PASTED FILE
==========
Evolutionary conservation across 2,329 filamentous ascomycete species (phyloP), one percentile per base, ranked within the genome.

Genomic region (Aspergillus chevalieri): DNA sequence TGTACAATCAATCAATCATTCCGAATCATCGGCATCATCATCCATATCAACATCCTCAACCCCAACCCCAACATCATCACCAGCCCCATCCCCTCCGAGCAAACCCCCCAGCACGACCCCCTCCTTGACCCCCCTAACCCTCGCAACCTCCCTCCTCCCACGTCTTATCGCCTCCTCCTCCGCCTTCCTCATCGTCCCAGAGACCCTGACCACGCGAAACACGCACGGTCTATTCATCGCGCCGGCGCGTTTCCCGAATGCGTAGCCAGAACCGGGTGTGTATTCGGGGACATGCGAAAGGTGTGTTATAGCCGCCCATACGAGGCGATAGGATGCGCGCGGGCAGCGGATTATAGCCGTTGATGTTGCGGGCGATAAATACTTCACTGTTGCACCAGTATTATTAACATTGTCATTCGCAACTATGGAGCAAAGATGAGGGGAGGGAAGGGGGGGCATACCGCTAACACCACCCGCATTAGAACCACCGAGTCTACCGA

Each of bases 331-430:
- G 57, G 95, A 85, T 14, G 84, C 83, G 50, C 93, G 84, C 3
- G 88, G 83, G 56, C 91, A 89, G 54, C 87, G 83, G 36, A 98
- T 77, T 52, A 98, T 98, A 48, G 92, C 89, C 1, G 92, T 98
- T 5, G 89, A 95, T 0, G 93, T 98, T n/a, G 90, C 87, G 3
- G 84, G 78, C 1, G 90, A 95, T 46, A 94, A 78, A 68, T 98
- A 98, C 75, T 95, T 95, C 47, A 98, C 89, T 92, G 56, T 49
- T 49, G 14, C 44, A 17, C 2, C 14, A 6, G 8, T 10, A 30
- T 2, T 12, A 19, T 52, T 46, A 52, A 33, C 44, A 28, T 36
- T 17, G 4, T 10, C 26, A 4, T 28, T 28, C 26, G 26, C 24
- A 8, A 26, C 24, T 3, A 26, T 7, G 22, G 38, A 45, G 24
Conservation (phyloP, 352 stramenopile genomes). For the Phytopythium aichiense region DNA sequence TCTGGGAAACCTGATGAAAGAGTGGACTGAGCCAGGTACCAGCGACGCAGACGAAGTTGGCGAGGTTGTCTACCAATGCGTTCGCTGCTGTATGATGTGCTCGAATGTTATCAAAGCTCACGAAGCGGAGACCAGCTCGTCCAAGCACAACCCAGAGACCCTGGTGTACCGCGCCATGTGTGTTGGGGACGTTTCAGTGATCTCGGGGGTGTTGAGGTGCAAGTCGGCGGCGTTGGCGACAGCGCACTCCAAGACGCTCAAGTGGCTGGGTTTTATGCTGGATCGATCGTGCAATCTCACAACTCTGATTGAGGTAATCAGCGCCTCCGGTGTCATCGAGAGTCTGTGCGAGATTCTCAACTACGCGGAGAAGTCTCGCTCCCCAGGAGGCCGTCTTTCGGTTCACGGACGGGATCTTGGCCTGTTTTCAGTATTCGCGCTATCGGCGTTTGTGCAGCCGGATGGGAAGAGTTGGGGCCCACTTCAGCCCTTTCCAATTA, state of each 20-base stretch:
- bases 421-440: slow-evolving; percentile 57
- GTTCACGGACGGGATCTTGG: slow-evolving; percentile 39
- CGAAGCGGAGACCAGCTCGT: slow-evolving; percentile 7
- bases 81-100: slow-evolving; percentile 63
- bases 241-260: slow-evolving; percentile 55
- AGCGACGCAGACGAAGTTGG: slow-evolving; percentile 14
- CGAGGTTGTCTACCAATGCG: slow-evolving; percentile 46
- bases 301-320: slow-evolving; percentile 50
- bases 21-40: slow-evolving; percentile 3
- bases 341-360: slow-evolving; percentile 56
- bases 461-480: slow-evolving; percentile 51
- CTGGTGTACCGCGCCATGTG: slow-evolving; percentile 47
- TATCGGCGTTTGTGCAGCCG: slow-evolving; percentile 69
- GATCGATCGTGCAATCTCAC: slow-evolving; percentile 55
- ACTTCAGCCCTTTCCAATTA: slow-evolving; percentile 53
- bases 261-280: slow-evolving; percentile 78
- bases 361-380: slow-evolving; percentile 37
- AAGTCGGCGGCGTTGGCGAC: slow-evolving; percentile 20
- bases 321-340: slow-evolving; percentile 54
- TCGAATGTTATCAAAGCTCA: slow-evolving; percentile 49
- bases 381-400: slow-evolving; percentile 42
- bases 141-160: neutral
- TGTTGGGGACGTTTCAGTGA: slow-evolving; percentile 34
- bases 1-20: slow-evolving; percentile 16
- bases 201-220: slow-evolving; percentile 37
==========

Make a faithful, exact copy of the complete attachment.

Evolutionary conservation across 2,329 filamentous ascomycete species (phyloP), one percentile per base, ranked within the genome.

Genomic region (Aspergillus chevalieri): DNA sequence TGTACAATCAATCAATCATTCCGAATCATCGGCATCATCATCCATATCAACATCCTCAACCCCAACCCCAACATCATCACCAGCCCCATCCCCTCCGAGCAAACCCCCCAGCACGACCCCCTCCTTGACCCCCCTAACCCTCGCAACCTCCCTCCTCCCACGTCTTATCGCCTCCTCCTCCGCCTTCCTCATCGTCCCAGAGACCCTGACCACGCGAAACACGCACGGTCTATTCATCGCGCCGGCGCGTTTCCCGAATGCGTAGCCAGAACCGGGTGTGTATTCGGGGACATGCGAAAGGTGTGTTATAGCCGCCCATACGAGGCGATAGGATGCGCGCGGGCAGCGGATTATAGCCGTTGATGTTGCGGGCGATAAATACTTCACTGTTGCACCAGTATTATTAACATTGTCATTCGCAACTATGGAGCAAAGATGAGGGGAGGGAAGGGGGGGCATACCGCTAACACCACCCGCATTAGAACCACCGAGTCTACCGA

Each of bases 331-430:
- G 57, G 95, A 85, T 14, G 84, C 83, G 50, C 93, G 84, C 3
- G 88, G 83, G 56, C 91, A 89, G 54, C 87, G 83, G 36, A 98
- T 77, T 52, A 98, T 98, A 48, G 92, C 89, C 1, G 92, T 98
- T 5, G 89, A 95, T 0, G 93, T 98, T n/a, G 90, C 87, G 3
- G 84, G 78, C 1, G 90, A 95, T 46, A 94, A 78, A 68, T 98
- A 98, C 75, T 95, T 95, C 47, A 98, C 89, T 92, G 56, T 49
- T 49, G 14, C 44, A 17, C 2, C 14, A 6, G 8, T 10, A 30
- T 2, T 12, A 19, T 52, T 46, A 52, A 33, C 44, A 28, T 36
- T 17, G 4, T 10, C 26, A 4, T 28, T 28, C 26, G 26, C 24
- A 8, A 26, C 24, T 3, A 26, T 7, G 22, G 38, A 45, G 24
Conservation (phyloP, 352 stramenopile genomes). For the Phytopythium aichiense region DNA sequence TCTGGGAAACCTGATGAAAGAGTGGACTGAGCCAGGTACCAGCGACGCAGACGAAGTTGGCGAGGTTGTCTACCAATGCGTTCGCTGCTGTATGATGTGCTCGAATGTTATCAAAGCTCACGAAGCGGAGACCAGCTCGTCCAAGCACAACCCAGAGACCCTGGTGTACCGCGCCATGTGTGTTGGGGACGTTTCAGTGATCTCGGGGGTGTTGAGGTGCAAGTCGGCGGCGTTGGCGACAGCGCACTCCAAGACGCTCAAGTGGCTGGGTTTTATGCTGGATCGATCGTGCAATCTCACAACTCTGATTGAGGTAATCAGCGCCTCCGGTGTCATCGAGAGTCTGTGCGAGATTCTCAACTACGCGGAGAAGTCTCGCTCCCCAGGAGGCCGTCTTTCGGTTCACGGACGGGATCTTGGCCTGTTTTCAGTATTCGCGCTATCGGCGTTTGTGCAGCCGGATGGGAAGAGTTGGGGCCCACTTCAGCCCTTTCCAATTA, state of each 20-base stretch:
- bases 421-440: slow-evolving; percentile 57
- GTTCACGGACGGGATCTTGG: slow-evolving; percentile 39
- CGAAGCGGAGACCAGCTCGT: slow-evolving; percentile 7
- bases 81-100: slow-evolving; percentile 63
- bases 241-260: slow-evolving; percentile 55
- AGCGACGCAGACGAAGTTGG: slow-evolving; percentile 14
- CGAGGTTGTCTACCAATGCG: slow-evolving; percentile 46
- bases 301-320: slow-evolving; percentile 50
- bases 21-40: slow-evolving; percentile 3
- bases 341-360: slow-evolving; percentile 56
- bases 461-480: slow-evolving; percentile 51
- CTGGTGTACCGCGCCATGTG: slow-evolving; percentile 47
- TATCGGCGTTTGTGCAGCCG: slow-evolving; percentile 69
- GATCGATCGTGCAATCTCAC: slow-evolving; percentile 55
- ACTTCAGCCCTTTCCAATTA: slow-evolving; percentile 53
- bases 261-280: slow-evolving; percentile 78
- bases 361-380: slow-evolving; percentile 37
- AAGTCGGCGGCGTTGGCGAC: slow-evolving; percentile 20
- bases 321-340: slow-evolving; percentile 54
- TCGAATGTTATCAAAGCTCA: slow-evolving; percentile 49
- bases 381-400: slow-evolving; percentile 42
- bases 141-160: neutral
- TGTTGGGGACGTTTCAGTGA: slow-evolving; percentile 34
- bases 1-20: slow-evolving; percentile 16
- bases 201-220: slow-evolving; percentile 37